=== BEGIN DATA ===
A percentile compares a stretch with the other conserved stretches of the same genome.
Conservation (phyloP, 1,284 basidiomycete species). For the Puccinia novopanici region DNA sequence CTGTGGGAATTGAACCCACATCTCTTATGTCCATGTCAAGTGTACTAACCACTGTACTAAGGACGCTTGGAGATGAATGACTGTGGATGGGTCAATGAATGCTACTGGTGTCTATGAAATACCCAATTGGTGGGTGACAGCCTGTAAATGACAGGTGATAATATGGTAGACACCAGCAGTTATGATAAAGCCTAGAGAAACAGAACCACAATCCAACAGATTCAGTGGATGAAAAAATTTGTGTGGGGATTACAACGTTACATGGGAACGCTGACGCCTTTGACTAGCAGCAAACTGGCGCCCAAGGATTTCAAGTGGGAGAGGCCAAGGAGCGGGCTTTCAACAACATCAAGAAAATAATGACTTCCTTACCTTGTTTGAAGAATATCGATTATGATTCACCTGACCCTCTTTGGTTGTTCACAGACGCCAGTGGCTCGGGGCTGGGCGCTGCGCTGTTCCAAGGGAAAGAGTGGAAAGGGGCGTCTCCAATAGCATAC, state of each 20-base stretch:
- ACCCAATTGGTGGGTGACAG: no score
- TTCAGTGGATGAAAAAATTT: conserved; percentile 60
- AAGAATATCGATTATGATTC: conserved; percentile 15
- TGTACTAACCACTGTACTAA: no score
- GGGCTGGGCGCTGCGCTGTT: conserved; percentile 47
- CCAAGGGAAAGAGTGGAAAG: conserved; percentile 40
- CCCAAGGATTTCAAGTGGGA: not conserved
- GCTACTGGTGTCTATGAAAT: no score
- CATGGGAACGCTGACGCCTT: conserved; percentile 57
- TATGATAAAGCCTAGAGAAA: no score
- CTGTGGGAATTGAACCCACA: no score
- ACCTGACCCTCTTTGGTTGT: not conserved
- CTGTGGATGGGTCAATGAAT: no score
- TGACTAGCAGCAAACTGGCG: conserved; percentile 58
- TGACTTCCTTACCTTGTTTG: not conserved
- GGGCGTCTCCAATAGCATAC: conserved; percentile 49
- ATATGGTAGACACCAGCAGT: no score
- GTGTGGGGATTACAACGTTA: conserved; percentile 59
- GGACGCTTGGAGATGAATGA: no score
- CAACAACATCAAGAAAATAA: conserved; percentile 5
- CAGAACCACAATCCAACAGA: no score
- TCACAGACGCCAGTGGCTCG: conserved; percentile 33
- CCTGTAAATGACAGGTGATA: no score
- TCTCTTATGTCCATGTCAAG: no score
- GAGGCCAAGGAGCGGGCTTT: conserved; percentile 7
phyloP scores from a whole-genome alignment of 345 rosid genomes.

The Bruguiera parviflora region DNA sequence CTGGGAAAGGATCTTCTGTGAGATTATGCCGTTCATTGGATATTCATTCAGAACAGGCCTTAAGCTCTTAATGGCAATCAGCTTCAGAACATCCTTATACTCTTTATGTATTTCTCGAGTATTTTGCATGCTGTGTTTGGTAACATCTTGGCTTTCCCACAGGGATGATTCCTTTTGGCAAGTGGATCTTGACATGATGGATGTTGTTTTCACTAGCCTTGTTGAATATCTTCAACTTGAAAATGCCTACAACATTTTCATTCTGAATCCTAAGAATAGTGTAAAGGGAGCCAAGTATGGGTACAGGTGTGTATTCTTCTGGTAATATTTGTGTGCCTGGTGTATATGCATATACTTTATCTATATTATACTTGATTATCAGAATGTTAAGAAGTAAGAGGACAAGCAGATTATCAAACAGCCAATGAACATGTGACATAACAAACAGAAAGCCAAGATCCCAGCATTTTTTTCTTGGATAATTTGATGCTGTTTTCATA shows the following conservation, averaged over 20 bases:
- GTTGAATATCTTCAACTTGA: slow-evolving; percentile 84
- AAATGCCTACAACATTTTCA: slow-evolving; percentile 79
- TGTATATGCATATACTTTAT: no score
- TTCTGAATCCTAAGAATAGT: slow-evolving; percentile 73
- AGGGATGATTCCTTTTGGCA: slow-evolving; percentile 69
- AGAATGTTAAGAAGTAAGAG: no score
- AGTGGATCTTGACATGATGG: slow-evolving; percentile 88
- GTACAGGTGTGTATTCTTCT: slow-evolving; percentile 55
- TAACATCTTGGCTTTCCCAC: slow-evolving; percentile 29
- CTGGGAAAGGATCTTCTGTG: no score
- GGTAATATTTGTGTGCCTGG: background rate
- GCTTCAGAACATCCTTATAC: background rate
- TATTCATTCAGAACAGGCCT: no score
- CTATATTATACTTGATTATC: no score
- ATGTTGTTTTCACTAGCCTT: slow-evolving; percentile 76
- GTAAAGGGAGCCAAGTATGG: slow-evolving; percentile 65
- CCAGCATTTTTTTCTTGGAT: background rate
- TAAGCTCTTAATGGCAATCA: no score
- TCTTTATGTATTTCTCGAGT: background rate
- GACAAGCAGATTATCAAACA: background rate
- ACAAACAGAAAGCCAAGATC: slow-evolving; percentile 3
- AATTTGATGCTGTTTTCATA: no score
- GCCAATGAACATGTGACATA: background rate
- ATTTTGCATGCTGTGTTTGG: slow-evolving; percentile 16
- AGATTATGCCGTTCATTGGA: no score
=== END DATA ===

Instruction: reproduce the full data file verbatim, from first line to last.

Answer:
A percentile compares a stretch with the other conserved stretches of the same genome.
Conservation (phyloP, 1,284 basidiomycete species). For the Puccinia novopanici region DNA sequence CTGTGGGAATTGAACCCACATCTCTTATGTCCATGTCAAGTGTACTAACCACTGTACTAAGGACGCTTGGAGATGAATGACTGTGGATGGGTCAATGAATGCTACTGGTGTCTATGAAATACCCAATTGGTGGGTGACAGCCTGTAAATGACAGGTGATAATATGGTAGACACCAGCAGTTATGATAAAGCCTAGAGAAACAGAACCACAATCCAACAGATTCAGTGGATGAAAAAATTTGTGTGGGGATTACAACGTTACATGGGAACGCTGACGCCTTTGACTAGCAGCAAACTGGCGCCCAAGGATTTCAAGTGGGAGAGGCCAAGGAGCGGGCTTTCAACAACATCAAGAAAATAATGACTTCCTTACCTTGTTTGAAGAATATCGATTATGATTCACCTGACCCTCTTTGGTTGTTCACAGACGCCAGTGGCTCGGGGCTGGGCGCTGCGCTGTTCCAAGGGAAAGAGTGGAAAGGGGCGTCTCCAATAGCATAC, state of each 20-base stretch:
- ACCCAATTGGTGGGTGACAG: no score
- TTCAGTGGATGAAAAAATTT: conserved; percentile 60
- AAGAATATCGATTATGATTC: conserved; percentile 15
- TGTACTAACCACTGTACTAA: no score
- GGGCTGGGCGCTGCGCTGTT: conserved; percentile 47
- CCAAGGGAAAGAGTGGAAAG: conserved; percentile 40
- CCCAAGGATTTCAAGTGGGA: not conserved
- GCTACTGGTGTCTATGAAAT: no score
- CATGGGAACGCTGACGCCTT: conserved; percentile 57
- TATGATAAAGCCTAGAGAAA: no score
- CTGTGGGAATTGAACCCACA: no score
- ACCTGACCCTCTTTGGTTGT: not conserved
- CTGTGGATGGGTCAATGAAT: no score
- TGACTAGCAGCAAACTGGCG: conserved; percentile 58
- TGACTTCCTTACCTTGTTTG: not conserved
- GGGCGTCTCCAATAGCATAC: conserved; percentile 49
- ATATGGTAGACACCAGCAGT: no score
- GTGTGGGGATTACAACGTTA: conserved; percentile 59
- GGACGCTTGGAGATGAATGA: no score
- CAACAACATCAAGAAAATAA: conserved; percentile 5
- CAGAACCACAATCCAACAGA: no score
- TCACAGACGCCAGTGGCTCG: conserved; percentile 33
- CCTGTAAATGACAGGTGATA: no score
- TCTCTTATGTCCATGTCAAG: no score
- GAGGCCAAGGAGCGGGCTTT: conserved; percentile 7
phyloP scores from a whole-genome alignment of 345 rosid genomes.

The Bruguiera parviflora region DNA sequence CTGGGAAAGGATCTTCTGTGAGATTATGCCGTTCATTGGATATTCATTCAGAACAGGCCTTAAGCTCTTAATGGCAATCAGCTTCAGAACATCCTTATACTCTTTATGTATTTCTCGAGTATTTTGCATGCTGTGTTTGGTAACATCTTGGCTTTCCCACAGGGATGATTCCTTTTGGCAAGTGGATCTTGACATGATGGATGTTGTTTTCACTAGCCTTGTTGAATATCTTCAACTTGAAAATGCCTACAACATTTTCATTCTGAATCCTAAGAATAGTGTAAAGGGAGCCAAGTATGGGTACAGGTGTGTATTCTTCTGGTAATATTTGTGTGCCTGGTGTATATGCATATACTTTATCTATATTATACTTGATTATCAGAATGTTAAGAAGTAAGAGGACAAGCAGATTATCAAACAGCCAATGAACATGTGACATAACAAACAGAAAGCCAAGATCCCAGCATTTTTTTCTTGGATAATTTGATGCTGTTTTCATA shows the following conservation, averaged over 20 bases:
- GTTGAATATCTTCAACTTGA: slow-evolving; percentile 84
- AAATGCCTACAACATTTTCA: slow-evolving; percentile 79
- TGTATATGCATATACTTTAT: no score
- TTCTGAATCCTAAGAATAGT: slow-evolving; percentile 73
- AGGGATGATTCCTTTTGGCA: slow-evolving; percentile 69
- AGAATGTTAAGAAGTAAGAG: no score
- AGTGGATCTTGACATGATGG: slow-evolving; percentile 88
- GTACAGGTGTGTATTCTTCT: slow-evolving; percentile 55
- TAACATCTTGGCTTTCCCAC: slow-evolving; percentile 29
- CTGGGAAAGGATCTTCTGTG: no score
- GGTAATATTTGTGTGCCTGG: background rate
- GCTTCAGAACATCCTTATAC: background rate
- TATTCATTCAGAACAGGCCT: no score
- CTATATTATACTTGATTATC: no score
- ATGTTGTTTTCACTAGCCTT: slow-evolving; percentile 76
- GTAAAGGGAGCCAAGTATGG: slow-evolving; percentile 65
- CCAGCATTTTTTTCTTGGAT: background rate
- TAAGCTCTTAATGGCAATCA: no score
- TCTTTATGTATTTCTCGAGT: background rate
- GACAAGCAGATTATCAAACA: background rate
- ACAAACAGAAAGCCAAGATC: slow-evolving; percentile 3
- AATTTGATGCTGTTTTCATA: no score
- GCCAATGAACATGTGACATA: background rate
- ATTTTGCATGCTGTGTTTGG: slow-evolving; percentile 16
- AGATTATGCCGTTCATTGGA: no score